Grandmothers (‘nkhonos’ in Sesotho) hold a special place in Lesotho families. Our Grandmother Support Program empowers 200 rural grandmothers each year with education, access to local resources, and psychosocial support to help them overcome grief and care for their orphaned grandchildren. Read on to meet three nkhonos from Qoqolosing.
Nkhono Maneo has the energy of a 20-year-old woman. She said she will die with a spade in her hands to provide for her grandchildren. She built her two houses with her bare hands although her knees are quick to remind her that she is old. Nkhono said, “I am grateful to Help Lesotho for putting food on my table when I could not provide for my grandchildren because of an illness that had put me on bed rest. I put the lantern light on in the evening for my grandchildren to play outside while I finish cooking. I then take it back into our house to share a meal with my family and talk about the day’s events. I have no words to express when it comes to the life skills sessions I attended. I learnt to forgive and make amends with people whom I had conflicts with although, for some, it is a work in progress. I have been able to manage my anger at the state of my life and build a stronger relationship with my grandchildren.”
Like a thief in the night, death left her shattered from burying eight of her children and husband one by one. She is left with one daughter whom she prays for every day. With tears cascading, Nkhono Mants’ihlele said, “The life skills sessions have given me new hope and helped me to grieve although it will take me time. I had never seen how important I am until the self-esteem session made me appreciate life and my family. My family of 7 members entirely depends on my small pension but because of learning about good relationships, my neighbours and I always share the little we have with one another to get to the next day. I loved the Grandmother Program. I have a blanket to keep warm and a lantern light to brighten my night without the fear of running out of paraffin or not having money to buy a candle. I don’t remember the last time we had a decent meal but Help Lesotho really answered my silent prayer. I feel rich at heart and have found healing.”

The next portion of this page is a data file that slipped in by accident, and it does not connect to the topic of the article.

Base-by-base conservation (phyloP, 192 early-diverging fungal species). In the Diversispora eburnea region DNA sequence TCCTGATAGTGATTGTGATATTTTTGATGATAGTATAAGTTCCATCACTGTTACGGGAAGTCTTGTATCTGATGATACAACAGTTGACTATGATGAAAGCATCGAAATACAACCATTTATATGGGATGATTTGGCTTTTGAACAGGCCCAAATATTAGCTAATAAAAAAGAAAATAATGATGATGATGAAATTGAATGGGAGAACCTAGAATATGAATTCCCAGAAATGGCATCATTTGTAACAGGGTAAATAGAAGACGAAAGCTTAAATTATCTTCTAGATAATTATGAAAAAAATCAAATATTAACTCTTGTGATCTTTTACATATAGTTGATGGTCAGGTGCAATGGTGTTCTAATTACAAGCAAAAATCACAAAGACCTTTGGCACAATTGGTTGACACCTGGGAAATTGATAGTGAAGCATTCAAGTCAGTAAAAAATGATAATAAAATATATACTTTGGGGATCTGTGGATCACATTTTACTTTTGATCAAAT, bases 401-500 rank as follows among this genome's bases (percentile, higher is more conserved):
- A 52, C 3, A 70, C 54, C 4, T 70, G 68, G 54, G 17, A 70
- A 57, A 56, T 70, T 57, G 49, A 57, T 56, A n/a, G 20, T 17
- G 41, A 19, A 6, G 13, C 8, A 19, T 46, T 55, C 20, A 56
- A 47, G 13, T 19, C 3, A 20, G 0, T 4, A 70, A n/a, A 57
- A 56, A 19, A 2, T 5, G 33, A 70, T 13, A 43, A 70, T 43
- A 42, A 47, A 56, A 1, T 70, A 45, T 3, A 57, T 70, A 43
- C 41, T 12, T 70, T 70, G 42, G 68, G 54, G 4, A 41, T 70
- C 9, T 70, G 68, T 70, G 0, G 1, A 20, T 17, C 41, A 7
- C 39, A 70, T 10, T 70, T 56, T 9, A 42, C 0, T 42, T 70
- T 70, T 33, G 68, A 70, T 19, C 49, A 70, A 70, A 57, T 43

“I recently lost my husband and could not bear the thought of being called a widow. I have to wear mourning clothing every day for a few months. I miss him every day especially when I come back from the trainings because I used to share with him everything I learnt and he really appreciated Help Lesotho. When I came home with the food relief and the lanterns I remember him jokingly saying that he can see that I have not been leaving his sight for nothing.”
Nkhono Malerato lives in a household of eight who all depend on her pension money. She has learnt to appreciate new ways to communicate with her grandchildren instead of shouting at them. She now approaches them differently and has seen remarkable improvement in their relationship as a family. “Thank you Help Lesotho for helping me heal.”